Quad bikes can be unstable due to their light weight and high centre of gravity, increasing the risk of a rollover on rough terrain, especially when turning or driving across slopes.
Overloading, inappropriate fitment of attachments or towing can significantly change the handling, stability and braking conditions of a quad bike and may contribute to its instability and potential for roll over.
Operators and employers should identify the potential hazards and assess the risks of operating a quad bike.
Risk assessments should be undertaken prior to operating a quad bike to ensure any risk caused by the operator or environmental conditions are reduced as much as possible.
Operators should refer to the Rural Plant Code of Practice 2004 (PDF, 0.63 MB) and WorkSafe Victoria's, Quad bikes on farms: A handbook for workplaces which provides handy tips on undertaking risk assessments.
The quad bike's fitness for purpose should be assessed prior to its use.
- there's another item of farm machinery that could provide a safer operation, i.e. a side-by-side vehicle, small tractor or utility
- fitting equipment (such as crush protection devices) that will minimise the risk of injury from possible rollover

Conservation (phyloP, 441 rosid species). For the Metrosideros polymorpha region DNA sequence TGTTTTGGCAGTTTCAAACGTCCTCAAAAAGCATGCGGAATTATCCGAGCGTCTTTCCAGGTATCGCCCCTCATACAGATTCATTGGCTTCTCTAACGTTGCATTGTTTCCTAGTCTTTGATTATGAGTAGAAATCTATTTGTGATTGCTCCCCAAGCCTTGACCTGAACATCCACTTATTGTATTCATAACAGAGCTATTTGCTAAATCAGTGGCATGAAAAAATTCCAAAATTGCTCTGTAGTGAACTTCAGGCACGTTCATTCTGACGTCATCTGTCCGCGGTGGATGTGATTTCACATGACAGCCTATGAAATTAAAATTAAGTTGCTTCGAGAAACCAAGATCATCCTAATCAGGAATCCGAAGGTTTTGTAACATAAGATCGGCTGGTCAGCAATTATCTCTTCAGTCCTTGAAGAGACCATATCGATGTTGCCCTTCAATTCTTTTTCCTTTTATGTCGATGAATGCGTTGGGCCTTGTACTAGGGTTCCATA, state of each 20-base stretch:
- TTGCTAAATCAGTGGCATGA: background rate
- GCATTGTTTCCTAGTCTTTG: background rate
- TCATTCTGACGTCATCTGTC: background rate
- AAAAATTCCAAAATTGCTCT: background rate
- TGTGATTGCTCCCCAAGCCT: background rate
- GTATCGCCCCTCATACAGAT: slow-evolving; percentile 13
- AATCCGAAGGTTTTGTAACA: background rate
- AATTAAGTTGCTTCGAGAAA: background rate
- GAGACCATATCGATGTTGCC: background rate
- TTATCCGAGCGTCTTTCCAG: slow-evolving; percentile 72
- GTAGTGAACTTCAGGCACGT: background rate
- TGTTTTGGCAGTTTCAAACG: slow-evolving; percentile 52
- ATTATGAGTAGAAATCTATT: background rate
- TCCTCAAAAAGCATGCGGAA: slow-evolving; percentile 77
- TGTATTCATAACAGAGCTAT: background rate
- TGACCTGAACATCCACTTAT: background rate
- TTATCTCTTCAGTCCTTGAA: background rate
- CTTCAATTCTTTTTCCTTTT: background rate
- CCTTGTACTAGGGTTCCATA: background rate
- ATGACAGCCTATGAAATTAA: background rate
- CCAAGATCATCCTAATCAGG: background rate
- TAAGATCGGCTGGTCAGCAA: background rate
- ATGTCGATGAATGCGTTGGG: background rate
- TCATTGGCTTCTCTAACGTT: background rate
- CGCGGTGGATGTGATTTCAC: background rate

- the quad bike is maintained to manufacturer's specifications, including equipment such as brakes are working and tyres are inflated to the correct pressure
- all guards are in place, particularly foot plates
- all controls are adjusted so they can be operated comfortably and safely when seated.
Operators need significant experience in various terrain or conditions depending on the power and type of quad bike being used.
- be trained or have sufficient experience before operating a quad bike, particularly when riding on steep slopes, at speed or with attachments
- complete a quad bike training course
- never allow passengers on the quad bike unless it has been specifically designed to carry two people
- never let children under 16 ride adult-sized quad bikes
- wear personal protective equipment, such as an approved standard helmets, gloves and eye protection
- ensure equipment or liquids being carried or towed are secured and do not suddenly change the weight, balance, steering or braking dynamics by distributing additional weight to the side, front or back.
- have sufficient strength, weight and agility to operate safely and to react quickly to changing terrain or conditions. Operators should be physically capable to control the quad bike and to correctly move their body weight to keep the wheels on the ground at all times
- be aware of heat stress, fatigue or other limiting conditions which may affect concentration while operating a quad bike.
Operators should be aware of:
- being struck by an object (e.g. overhanging branch)
- the possibility of rollover from striking an object hidden by long grass such as logs and rocks, location of drains and other hazards
- washouts after rain or crossing steep terrain
- a rider's leg being caught in rear tyre, chain or foot rest
- attachments or loads being too heavy, unequally distributed or not secure
- the risks posed by poor maintenance of brakes, suspension and tyres.